When you're here, you're family, right? (That's what they want you to think.)
The trap of treating fandom like something greater
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Live event update! If you’re in or near Louisville, Kentucky on Saturday, July 16th, join me and my friends in Lou Oyster Cult for our collaborative pop-up event at The Merryweather! There’ll be oysters, drink specials, and several ACBN-original menu items!
Merch update! On Friday, I announced the first sale of ACBN merchandise, with all profits going to support the Kentucky Health Justice Network. We blew through most of this batch of merch over the long weekend, with $1,060 raised to support KHJN’s essential work toward securing reproductive rights. If you sent a donation via Venmo, trust that I’ve received it, and that it’s already been passed on to KHJN. I will have your merch in the mail very shortly!
Thanks so much!
Now, here’s a rant about a sports team I used to love.
I have put up with a lot from the Cleveland Browns in my life.
Growing up in Northeast Ohio in the 1980s, the Browns were the air we breathed and the water we drank1, but even then—at the best they’d be for decades to follow—they were a frustrating pain in the ass. Some of my earliest memories of sports are losses so tragic they earned their own proper appellations and eventual standalone Wikipedia pages—The Drive, The Fumble, etc.
Rooting for the Cleveland Browns meant learning heartache at a very early age.
In retrospect, those were the good old days.
You might know the broad strokes, but I’ll lay them out in case you don’t.
In 1995, the team—one of the NFL’s oldest and most fervently supported clubs—moved to Baltimore despite a widespread public outcry, and were replaced four years later by a cheaper, crappier facsimile with the same name and color scheme. More than two decades of almost entirely god-awful football ensued, with the team comfortably holding the worst record in the league over that span.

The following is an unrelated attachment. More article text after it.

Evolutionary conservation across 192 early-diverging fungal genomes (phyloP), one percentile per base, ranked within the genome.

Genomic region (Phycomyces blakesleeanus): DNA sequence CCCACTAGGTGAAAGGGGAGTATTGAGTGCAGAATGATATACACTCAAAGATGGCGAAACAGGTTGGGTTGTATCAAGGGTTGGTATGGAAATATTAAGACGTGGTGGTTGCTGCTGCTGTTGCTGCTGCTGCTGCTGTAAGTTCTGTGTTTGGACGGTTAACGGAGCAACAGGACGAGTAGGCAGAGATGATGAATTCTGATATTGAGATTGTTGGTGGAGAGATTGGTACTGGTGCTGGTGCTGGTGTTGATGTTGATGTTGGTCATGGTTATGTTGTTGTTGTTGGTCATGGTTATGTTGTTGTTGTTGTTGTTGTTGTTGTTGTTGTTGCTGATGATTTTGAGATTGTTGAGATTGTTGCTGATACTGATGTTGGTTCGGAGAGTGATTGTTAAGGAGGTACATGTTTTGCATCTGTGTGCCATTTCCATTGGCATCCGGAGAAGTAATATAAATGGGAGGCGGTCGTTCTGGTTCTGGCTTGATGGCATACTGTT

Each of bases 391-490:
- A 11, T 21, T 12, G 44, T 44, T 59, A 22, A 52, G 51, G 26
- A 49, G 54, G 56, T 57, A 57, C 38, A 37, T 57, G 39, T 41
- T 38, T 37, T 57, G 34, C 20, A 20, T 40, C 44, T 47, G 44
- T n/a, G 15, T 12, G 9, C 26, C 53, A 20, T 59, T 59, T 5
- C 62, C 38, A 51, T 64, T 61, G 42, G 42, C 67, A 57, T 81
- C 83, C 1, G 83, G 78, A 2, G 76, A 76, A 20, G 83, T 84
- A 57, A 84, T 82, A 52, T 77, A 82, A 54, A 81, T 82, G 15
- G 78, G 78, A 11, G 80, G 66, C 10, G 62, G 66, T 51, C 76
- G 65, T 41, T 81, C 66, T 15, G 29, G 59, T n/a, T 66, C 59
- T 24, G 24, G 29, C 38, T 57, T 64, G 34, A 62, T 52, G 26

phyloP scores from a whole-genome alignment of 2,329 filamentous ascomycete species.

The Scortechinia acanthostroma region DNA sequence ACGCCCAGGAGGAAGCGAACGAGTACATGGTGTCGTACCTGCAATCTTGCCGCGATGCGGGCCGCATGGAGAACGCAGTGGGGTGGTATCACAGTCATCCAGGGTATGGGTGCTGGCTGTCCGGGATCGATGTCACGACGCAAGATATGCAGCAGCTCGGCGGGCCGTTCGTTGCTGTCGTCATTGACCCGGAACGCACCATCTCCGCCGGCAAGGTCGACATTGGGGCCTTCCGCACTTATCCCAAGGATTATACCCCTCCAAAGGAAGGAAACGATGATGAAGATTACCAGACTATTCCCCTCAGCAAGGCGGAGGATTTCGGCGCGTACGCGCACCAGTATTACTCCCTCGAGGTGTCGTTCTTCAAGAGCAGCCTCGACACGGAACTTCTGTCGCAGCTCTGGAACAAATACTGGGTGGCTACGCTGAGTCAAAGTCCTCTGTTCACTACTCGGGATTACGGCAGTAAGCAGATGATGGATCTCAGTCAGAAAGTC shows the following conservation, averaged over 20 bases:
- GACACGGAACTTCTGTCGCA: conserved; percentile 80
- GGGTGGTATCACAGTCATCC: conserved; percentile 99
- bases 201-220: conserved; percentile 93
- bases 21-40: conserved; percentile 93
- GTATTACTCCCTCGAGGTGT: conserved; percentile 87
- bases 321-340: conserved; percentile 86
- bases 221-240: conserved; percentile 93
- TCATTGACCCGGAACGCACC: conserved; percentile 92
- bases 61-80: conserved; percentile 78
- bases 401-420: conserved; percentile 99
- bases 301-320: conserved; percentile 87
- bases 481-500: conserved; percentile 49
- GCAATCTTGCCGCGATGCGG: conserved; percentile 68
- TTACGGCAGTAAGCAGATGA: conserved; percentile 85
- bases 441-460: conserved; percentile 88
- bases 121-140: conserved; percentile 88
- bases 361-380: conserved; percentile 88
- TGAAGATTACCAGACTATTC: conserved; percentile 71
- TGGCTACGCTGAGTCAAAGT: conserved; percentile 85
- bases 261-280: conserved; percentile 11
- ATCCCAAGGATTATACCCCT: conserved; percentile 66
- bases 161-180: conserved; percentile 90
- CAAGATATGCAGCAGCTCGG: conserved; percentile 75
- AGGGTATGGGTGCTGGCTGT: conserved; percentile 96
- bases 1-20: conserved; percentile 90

They lost, and they lost a lot, but what’s worse, they were boring.
When the team went 0-16 in 2017, joining the similarly-hapless Detroit Lions as the only teams in league history to do so, it was actually a bit of a refreshing change; at least they’d get a better draft pick than they did over the previous nine years, where they averaged four wins a season, the worst you can be while still having nothing to show for it.
Still, I stuck by them, because… well, I’m a Browns fan, I’d say.
Changing allegiances or abandoning the team outright never even entered into consideration, despite the fact that I hadn’t lived in Cleveland for decades—or perhaps because of that fact.
Moving around a lot as I have—from Cleveland to Columbus to Cincinnati, then New York City and now Kentucky—it always felt important to retain some semblance of back home, and being a Browns fan was a big part of that. No matter where I’d go, I could find a Browns Backers bar, and it’d be stuffed to the gills with people I shared common experiences and understandings with, people who had Bernie Kosar or Brian Sipe posters on their bedroom walls growing up and knew the fine-grained differences between being a West Sider or an East Sider2.
Seeing someone else wearing gear in that familiar brown-and-orange color scheme made it feel like we were in on the same joke, even if we were usually the butt of it, like nodding at a traffic light to someone else driving a rusted-out Dodge Dart.
In all that time, in all those decades of losing and wasting draft picks on scrubs picked three slots ahead of future Hall of Famers, through all the jokes and sneers from other sports fans, the Browns tested me.
But they never actively pushed me away.
Until now, that is.
I thought about writing this piece three months ago, when the Browns first traded for Deshaun Watson—a three-time Pro Bowl quarterback, a very talented player who also stands credibly accused of sexual assault by no fewer than two dozen women who he’d hired under the auspices of seeking massage therapy services. To be perfectly honest, though, I couldn’t gather my thoughts at the time other than to be angry.
The Browns have been back in the news and back on my mind the last few weeks, though, both because of further allegations and mounting evidence against Watson. and because word has gotten out that they plan to ask the city of Cleveland—one of the poorest major cities in America—to foot the bill for hundreds of millions of dollars in renovations to their 23-year-old stadium, if not an outright replacement that could cost more than a billion dollars in public money.